RE: silly fools would buy one
By FishTankX on 11/2/2010 11:43:47 PM , Rating: 2
Nobody was saying this when people were installing central air air conditioning systems, which I believe, take up more power than the slow charging system on this vehicle. A good central air system will run maybe 8KW. This is for a 50,000 BTU system to cool an entire house. If I understand correctly, even under quick charge conditions (3 hours to full) the leaf won't draw any more than that. And it'll most likely draw that power at NIGHT. Which is when the power grid is under the least strain, because all of the office buildings, their ACs, and the lights in all the homes are OFF. Thus, your argument is somewhat fail.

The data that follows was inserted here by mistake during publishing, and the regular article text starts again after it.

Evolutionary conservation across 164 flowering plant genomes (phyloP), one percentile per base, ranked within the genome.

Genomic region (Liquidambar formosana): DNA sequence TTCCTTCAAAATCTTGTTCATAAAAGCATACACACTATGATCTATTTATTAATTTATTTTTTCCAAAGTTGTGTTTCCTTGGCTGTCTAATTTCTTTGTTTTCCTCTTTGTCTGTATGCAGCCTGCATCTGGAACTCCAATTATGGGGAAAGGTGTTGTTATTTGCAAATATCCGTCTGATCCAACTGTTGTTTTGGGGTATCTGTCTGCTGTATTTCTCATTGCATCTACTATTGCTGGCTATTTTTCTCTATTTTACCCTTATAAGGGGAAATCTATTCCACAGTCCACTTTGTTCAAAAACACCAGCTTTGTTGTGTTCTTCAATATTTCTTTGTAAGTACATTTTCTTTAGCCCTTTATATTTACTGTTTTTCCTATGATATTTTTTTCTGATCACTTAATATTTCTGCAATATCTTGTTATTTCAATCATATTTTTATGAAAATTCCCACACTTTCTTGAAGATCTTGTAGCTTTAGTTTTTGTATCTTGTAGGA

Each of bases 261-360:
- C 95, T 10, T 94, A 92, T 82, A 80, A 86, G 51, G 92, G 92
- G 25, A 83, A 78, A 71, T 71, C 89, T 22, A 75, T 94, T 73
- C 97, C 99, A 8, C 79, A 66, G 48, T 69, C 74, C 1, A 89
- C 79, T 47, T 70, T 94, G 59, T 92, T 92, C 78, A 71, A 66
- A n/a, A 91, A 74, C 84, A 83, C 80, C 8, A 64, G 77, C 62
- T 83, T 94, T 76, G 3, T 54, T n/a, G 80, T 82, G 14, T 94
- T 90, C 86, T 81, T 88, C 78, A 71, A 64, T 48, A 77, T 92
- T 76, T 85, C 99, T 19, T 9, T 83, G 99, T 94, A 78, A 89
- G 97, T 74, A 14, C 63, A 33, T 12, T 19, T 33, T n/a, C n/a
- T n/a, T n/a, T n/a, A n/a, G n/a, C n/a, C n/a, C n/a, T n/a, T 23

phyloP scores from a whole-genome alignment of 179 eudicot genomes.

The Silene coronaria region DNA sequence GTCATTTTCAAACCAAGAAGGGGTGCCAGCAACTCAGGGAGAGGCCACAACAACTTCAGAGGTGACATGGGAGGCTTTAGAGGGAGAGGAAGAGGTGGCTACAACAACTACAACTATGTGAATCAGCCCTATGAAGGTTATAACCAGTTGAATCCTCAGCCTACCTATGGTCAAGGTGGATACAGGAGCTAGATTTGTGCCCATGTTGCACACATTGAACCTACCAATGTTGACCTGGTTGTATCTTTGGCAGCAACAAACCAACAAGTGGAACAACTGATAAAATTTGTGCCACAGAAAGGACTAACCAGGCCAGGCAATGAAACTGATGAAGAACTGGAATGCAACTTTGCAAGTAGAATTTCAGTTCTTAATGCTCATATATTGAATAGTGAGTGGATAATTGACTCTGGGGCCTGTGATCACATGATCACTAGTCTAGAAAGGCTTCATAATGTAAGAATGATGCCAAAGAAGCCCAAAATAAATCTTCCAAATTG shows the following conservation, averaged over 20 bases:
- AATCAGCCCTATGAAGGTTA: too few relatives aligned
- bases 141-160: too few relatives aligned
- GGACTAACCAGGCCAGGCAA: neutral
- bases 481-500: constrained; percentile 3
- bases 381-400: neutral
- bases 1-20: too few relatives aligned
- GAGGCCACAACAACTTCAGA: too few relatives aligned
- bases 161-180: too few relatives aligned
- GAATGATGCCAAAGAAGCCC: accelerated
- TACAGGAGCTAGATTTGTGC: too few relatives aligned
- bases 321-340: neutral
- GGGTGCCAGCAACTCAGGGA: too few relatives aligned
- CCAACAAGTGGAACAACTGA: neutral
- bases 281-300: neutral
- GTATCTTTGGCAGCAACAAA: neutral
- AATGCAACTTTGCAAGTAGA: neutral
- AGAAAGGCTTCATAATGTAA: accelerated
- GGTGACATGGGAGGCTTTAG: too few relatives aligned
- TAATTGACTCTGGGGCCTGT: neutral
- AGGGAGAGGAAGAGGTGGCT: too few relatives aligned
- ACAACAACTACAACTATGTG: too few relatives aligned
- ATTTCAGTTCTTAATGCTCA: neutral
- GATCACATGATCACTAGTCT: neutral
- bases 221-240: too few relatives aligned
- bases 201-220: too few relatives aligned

Additionally, this won't actually require the construction of new power plants, as I mentioned above, the majority of charging will occur at night time. Since it's off peak, we won't need more peak generation capacity. It's unlikely that in a given month, the average person would have more than 1 or 2 days when they need an additional 100 miles of range.

By Sazabi19 on 10/25/2010 10:00:37 AM , Rating: 2
Looks like Nissan is really trying on this one, offering a rental car for trips that will be outside of the range of your car. Good move on them, Hope it works out well.

RE: Cool
By FishTankX on 11/2/2010 11:48:59 PM , Rating: 2
It would make quite a bit more sense if Nissan merely rented out generator trailers to leafs that needed to go outside their range.

Surely a 30kw generator costs less than a car? o.O